Editor's note: SEC media days begin July 14. Every year, a theme seems to emerge, whether it's a tiff between coaches or a cause taken up by commissioner Mike Slive. But with a little more than a week until it arrives, what are the top storylines entering the annual media event? Ryan Black gives his take, counting down from 10-1.
No. 10: Conference's identity changing?
In the week leading up to Auburn's game versus Ole Miss last year, Ellis Johnson was presented with a question: What did he believe was the reason for the staggering numbers offenses in the Southeastern Conference were putting up with ease?
For a man who's been in the college coaching ranks for more than 30 years, it's not a cliche to say Johnson has pretty much seen it all — it's the truth.
A verbose sort, it came as no surprise the Tigers' defensive coordinator gave a detailed answer, even if he acknowledged he didn't have exact figures in front of him.
"I think first of all you have a lot of experienced quarterbacks coming back," Johnson said. "I think the other thing, if you go back and look — I’m not going to say I can prove this — but it seemed to me that the larger number of NFL players that were taken out of the conference last year were defensive players. I think the draft really drained off a lot of the great defensive players that would have been returning."
He went on to mention that the SEC had lagged behind other leagues in embracing up-tempo schemes. That's certainly not the case any longer, as Auburn, Ole Miss and Texas A&M (just to name a few) use it as their base offense to great success.
"So you’re seeing scores go up and yardage go up and turnovers go up and a lot of things go up. It is what it is," Johnson continued. "I think you have to be prepared to play against so many different styles of offense in this conference, with the greatest athletes in the country (that) it’s tough to keep people off the board."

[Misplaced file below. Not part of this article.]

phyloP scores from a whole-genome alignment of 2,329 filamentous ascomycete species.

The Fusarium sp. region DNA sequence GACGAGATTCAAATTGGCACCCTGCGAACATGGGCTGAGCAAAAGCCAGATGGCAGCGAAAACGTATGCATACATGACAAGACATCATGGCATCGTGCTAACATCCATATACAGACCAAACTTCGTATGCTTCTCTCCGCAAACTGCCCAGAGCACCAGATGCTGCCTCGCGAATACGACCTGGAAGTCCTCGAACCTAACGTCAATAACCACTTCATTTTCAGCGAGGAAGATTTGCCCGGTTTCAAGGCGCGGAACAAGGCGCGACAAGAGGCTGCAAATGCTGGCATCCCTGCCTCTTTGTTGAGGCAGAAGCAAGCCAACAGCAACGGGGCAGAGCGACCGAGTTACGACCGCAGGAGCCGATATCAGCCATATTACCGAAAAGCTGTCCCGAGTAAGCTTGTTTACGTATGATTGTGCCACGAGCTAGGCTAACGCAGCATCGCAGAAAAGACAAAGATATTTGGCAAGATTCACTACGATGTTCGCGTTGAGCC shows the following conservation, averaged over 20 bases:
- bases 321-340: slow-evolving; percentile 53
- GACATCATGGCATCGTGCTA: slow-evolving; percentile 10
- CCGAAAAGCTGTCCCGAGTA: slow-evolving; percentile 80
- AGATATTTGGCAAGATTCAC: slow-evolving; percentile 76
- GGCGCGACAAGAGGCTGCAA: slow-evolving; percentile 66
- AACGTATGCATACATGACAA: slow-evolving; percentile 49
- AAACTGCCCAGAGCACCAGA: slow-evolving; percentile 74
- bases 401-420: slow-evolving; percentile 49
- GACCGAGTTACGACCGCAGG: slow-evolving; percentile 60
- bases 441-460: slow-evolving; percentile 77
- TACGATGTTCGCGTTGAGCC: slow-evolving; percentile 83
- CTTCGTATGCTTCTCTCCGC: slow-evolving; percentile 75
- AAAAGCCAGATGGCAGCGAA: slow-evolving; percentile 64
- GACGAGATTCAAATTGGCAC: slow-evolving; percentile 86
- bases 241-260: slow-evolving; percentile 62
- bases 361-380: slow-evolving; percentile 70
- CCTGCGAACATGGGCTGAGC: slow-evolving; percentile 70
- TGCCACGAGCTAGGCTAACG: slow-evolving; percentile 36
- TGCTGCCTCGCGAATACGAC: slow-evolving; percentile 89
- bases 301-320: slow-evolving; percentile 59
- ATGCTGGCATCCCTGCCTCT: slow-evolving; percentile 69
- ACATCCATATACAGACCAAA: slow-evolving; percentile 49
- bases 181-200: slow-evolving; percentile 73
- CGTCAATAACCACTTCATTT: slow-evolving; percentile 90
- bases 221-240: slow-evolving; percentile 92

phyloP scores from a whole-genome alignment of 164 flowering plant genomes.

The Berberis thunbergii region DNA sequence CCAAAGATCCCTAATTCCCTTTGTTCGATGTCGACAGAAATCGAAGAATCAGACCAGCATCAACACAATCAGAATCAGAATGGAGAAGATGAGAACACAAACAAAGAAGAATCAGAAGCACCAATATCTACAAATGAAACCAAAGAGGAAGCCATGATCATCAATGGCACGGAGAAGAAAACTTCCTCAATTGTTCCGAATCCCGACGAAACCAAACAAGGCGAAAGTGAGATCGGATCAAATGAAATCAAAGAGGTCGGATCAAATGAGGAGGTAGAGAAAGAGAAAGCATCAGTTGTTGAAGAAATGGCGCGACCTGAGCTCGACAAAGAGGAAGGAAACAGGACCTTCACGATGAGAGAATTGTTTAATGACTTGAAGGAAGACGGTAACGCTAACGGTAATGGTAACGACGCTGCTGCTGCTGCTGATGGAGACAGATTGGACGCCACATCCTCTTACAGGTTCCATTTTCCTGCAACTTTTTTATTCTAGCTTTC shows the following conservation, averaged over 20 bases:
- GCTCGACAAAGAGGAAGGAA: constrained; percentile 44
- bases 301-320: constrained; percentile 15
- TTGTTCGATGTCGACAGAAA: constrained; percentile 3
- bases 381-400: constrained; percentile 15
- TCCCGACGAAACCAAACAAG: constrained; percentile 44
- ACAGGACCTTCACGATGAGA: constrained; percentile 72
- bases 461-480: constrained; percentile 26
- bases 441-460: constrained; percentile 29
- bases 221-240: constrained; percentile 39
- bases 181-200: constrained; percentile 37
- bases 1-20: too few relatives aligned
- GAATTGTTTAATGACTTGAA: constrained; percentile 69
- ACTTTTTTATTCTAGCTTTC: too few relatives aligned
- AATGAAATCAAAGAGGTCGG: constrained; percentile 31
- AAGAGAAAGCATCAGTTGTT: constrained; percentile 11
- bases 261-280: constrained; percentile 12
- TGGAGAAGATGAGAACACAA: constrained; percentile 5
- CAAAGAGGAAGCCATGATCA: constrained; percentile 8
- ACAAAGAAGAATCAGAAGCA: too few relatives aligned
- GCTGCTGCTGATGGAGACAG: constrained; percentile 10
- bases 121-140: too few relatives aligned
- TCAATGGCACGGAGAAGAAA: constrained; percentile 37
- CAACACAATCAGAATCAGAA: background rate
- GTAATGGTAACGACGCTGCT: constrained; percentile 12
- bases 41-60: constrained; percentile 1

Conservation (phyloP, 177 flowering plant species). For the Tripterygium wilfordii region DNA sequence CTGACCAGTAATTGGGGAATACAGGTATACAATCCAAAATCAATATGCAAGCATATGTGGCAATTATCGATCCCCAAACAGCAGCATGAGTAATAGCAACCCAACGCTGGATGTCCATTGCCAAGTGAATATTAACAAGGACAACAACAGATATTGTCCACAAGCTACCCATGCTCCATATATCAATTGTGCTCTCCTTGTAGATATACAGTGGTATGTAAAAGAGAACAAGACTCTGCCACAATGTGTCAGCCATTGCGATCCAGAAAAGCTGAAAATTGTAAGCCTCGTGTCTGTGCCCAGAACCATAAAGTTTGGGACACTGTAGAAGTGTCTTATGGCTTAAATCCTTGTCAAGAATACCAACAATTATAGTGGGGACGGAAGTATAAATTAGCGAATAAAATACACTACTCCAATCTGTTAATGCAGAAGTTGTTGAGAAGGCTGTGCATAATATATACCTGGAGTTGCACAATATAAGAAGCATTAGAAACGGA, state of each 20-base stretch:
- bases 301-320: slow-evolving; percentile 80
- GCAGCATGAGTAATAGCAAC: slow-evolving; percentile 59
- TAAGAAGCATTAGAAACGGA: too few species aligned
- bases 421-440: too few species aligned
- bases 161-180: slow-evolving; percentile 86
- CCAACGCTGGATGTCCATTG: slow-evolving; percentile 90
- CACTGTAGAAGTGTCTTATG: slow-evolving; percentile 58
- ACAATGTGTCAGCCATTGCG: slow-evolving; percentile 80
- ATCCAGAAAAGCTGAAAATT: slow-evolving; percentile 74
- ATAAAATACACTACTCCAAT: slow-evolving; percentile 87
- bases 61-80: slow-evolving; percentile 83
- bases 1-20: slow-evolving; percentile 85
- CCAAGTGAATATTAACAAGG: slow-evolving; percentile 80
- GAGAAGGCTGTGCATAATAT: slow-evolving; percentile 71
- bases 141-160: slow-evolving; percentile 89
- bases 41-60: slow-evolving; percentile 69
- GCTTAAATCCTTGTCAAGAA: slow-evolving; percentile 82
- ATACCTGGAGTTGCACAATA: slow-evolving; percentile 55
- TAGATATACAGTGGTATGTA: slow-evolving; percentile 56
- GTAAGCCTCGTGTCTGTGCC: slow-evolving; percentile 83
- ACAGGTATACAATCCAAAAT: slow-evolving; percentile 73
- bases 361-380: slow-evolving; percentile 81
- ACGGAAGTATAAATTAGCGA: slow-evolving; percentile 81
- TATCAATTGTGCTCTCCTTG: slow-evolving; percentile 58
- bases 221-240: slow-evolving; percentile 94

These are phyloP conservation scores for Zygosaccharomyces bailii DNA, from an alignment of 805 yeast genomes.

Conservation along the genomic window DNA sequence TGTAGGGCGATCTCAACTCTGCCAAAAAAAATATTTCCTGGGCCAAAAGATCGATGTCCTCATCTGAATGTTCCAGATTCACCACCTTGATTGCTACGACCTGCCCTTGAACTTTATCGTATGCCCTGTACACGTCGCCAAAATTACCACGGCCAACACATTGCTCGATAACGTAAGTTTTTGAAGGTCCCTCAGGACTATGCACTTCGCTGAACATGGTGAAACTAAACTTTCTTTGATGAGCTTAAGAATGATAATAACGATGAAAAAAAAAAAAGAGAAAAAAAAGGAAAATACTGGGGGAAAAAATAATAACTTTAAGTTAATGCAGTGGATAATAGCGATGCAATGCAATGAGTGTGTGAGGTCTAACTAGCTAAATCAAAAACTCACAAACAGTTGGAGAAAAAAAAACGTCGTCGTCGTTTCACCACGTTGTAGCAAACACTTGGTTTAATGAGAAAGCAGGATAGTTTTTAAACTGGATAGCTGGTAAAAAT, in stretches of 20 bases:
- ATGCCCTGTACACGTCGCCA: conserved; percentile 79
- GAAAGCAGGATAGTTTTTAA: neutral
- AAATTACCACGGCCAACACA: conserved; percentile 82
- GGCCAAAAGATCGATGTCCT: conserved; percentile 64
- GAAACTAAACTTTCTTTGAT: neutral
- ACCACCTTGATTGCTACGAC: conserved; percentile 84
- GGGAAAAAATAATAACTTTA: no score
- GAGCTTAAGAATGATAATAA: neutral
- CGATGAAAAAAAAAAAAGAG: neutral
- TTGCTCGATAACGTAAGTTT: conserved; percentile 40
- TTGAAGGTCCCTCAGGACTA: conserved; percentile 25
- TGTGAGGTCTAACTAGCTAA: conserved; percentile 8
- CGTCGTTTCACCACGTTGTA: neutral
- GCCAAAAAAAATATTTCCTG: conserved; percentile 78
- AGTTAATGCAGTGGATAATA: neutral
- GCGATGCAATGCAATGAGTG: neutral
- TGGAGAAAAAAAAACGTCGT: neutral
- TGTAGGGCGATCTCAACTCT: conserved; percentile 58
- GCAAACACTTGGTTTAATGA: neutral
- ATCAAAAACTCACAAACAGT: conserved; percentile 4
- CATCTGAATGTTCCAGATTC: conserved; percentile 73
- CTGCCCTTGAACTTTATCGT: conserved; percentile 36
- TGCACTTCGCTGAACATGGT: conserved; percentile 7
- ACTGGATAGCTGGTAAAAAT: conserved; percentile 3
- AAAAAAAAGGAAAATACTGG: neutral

At least one part of Johnson's theory won't be hard to judge this season: quarterback play. Compared to last year, the league is sorely lacking in experienced signal-callers. Gone are Johnny Manziel, Aaron Murray and AJ McCarron. So too are Zach Mettenberger, James Franklin and Connor Shaw. Sure, there's still talent, notably Nick Marshall, Dak Prescott and Bo Wallace. But at nearly every other school, an unproven player is at the reins, which could bode well for defenses across the SEC.
Still, 2013 was a jolt to the senses for longtime SEC observers.
For a conference that has long staked its reputation on defense, last season appeared to signal a paradigm shift toward offense in the SEC, philosophies which had already taken root in leagues like the Pac-12 and Big 12.
So expect quite a few questions about this topic at media days. Will SEC defenses turn things around this year to reclaim their supremacy, rendering the offensive outburst a one-year anomaly? Or will things tilt even further in the direction of the offense, forcing defenses to play an unending game of catch-up?
Either way, Johnson knew, even last October, that he and other defensive coordinators in the league have to be ready for anything.
"Every year though somebody puts a new wrinkle in those systems. Somebody had a little different way of lining up in a formation that puts you in stress in coverage and play-action passes or unbalanced formations," he said. "They come up with something (and) once you get used to it and get it schemed up, they come up with something to get you out of place. It’s a never-ending process. We’re always adjusting."